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Science Spotlight

Carbon Sequestration—out of the air and into the dirt

You most likely haven't noticed, but there is slightly more carbon dioxide in the atmosphere today than there was when you took your first breath the day you were born.

In the last 200 years, the volume of carbon dioxide in the Earth's atmosphere has increased by roughly 30 percent. This increase—mostly the result of using fossil fuels as sources of energy—is believed to be a contributing factor to global climate change. Because the use of fuels such as coal, natural gas and oil will continue for the foreseeable future, there's a growing international scientific effort to develop ways to slow the addition of carbon dioxide to the atmosphere.

One approach is to capture and securely store carbon emitted from the global energy system. This process is called carbon sequestration.

Pacific Northwest National Laboratory, Oak Ridge National Laboratory and Argonne National Laboratory lead a scientific research effort focused on removing carbon from the atmosphere and storing it in the soil. Known as the U.S. Department of Energy's Center for Research on Enhancing Carbon Sequestration in Terrestrial Ecosystems (CSITE), this group is helping determine ways to use plants, microbes and soil management practices to cause more carbon to be stored below ground.

"By making modest changes in farming and forestry practices, plants and soils can be used much more efficiently to remove carbon dioxide from the atmosphere," said Cesar Izaurralde, staff scientist with the global climate change group at Pacific Northwest. "This not only cleans the atmosphere, but increases organic matter in the soil where it can be beneficial."

Pacific Northwest's Blaine Metting, who leads CSITE jointly with Gary Jacobs from Oak Ridge, explained that the research center is building the scientific understanding necessary to develop and test flexible, feasible carbon sequestration technologies.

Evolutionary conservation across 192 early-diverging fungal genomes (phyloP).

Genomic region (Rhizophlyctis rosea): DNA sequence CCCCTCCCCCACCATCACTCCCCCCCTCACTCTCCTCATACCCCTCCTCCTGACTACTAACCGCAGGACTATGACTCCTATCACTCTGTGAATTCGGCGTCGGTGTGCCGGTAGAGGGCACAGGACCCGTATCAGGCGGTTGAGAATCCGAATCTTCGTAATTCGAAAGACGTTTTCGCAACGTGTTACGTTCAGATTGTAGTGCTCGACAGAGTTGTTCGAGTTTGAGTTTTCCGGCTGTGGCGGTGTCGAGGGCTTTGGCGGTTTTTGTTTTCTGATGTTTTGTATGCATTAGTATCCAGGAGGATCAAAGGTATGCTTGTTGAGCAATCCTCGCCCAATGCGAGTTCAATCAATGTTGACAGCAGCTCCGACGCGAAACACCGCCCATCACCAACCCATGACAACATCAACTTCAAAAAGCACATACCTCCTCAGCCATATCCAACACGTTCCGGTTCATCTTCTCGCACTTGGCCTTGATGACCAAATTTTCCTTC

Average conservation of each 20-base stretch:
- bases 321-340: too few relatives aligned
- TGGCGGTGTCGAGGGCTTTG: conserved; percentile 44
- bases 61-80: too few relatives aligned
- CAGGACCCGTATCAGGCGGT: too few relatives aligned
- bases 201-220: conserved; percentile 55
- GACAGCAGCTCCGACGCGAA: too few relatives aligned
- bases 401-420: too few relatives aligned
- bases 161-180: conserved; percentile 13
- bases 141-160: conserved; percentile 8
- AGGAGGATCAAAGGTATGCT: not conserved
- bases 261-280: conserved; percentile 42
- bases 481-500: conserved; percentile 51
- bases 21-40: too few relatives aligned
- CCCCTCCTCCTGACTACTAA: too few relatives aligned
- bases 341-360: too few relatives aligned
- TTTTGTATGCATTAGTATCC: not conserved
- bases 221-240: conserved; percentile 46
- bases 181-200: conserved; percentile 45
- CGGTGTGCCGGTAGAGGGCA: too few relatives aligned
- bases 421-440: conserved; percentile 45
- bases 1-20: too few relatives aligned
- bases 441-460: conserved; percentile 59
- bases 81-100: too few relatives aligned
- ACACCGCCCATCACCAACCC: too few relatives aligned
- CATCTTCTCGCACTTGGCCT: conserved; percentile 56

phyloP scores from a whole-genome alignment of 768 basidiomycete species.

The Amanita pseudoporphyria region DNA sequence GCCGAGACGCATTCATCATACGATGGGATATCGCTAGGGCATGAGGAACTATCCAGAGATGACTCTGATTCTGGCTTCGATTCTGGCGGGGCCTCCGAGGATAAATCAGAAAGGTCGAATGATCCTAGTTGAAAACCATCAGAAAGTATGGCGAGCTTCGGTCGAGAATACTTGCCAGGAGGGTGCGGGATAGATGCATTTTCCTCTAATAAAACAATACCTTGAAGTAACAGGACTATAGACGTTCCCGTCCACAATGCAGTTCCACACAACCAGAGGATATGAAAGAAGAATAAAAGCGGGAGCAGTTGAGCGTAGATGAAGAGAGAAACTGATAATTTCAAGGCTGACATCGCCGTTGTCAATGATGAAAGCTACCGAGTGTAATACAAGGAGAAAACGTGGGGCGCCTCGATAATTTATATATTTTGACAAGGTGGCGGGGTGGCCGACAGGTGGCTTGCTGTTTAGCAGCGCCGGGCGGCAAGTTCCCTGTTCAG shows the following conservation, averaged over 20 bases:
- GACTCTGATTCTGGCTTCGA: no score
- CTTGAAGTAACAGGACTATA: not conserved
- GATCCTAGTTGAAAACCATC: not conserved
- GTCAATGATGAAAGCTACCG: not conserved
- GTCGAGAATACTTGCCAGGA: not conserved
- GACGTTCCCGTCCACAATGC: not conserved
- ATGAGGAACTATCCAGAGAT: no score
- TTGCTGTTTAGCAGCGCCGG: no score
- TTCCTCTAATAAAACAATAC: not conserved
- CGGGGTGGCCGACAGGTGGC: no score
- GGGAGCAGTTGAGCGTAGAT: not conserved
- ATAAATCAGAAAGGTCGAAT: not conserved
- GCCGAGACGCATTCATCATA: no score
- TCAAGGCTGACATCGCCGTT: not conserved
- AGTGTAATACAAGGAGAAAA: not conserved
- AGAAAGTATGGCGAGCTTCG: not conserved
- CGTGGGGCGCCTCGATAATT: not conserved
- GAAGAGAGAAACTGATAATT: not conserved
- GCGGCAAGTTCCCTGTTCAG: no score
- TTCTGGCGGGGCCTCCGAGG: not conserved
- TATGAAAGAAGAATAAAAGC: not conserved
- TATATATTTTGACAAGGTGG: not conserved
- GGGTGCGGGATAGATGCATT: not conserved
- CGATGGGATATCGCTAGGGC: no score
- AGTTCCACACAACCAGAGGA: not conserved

"We're working on terrestrial carbon sequestration studies ranging from the molecular level to large-scale land use," Metting said. "At the molecular level, we're conducting research on the effects of adding organic carbon and fossil energy byproducts to mine spoils, with the added benefit of reclaiming the land as well as storing carbon. On a larger scale, studies are underway to determine changes in managing agricultural systems that could increase carbon sequestration."

One research project taking place in the Cascade Mountains in the Northwest and in loblolly pine forests in the Southeast is aimed at improving the efficiency of capturing and storing carbon in forests.

In another project, Pacific Northwest and Oak Ridge have joined Ohio State University and Virginia Polytechnic Institute in a two-year project to study the use of soil enhancers made from the solid wastes of coal plants, paper mills and sewage treatment facilities to improve the natural carbon uptake of lands disturbed by mining, highway construction or poor management practices.

In addition to looking at how to capture and stabilize carbon in land, the CSITE also will research ways to measure, monitor and verify sequestration.

The goal of all the carbon sequestration technologies is to help stabilize the carbon dioxide level in the Earth's atmosphere—avoiding carbon emissions and increasing capture and storage wherever possible.

"Terrestrial carbon sequestration can help buy time for development and deployments of novel energy technologies to displace fossil fuel," Metting said. "We're hoping to slow the increase of carbon dioxide in the atmosphere and help control global climate change while researchers work on ways to reduce society's reliance on fossil fuel energy and increase the use of low-carbon and carbon-free fuels and technologies."

Special thanks to Richard Romanelli for his work on this story.

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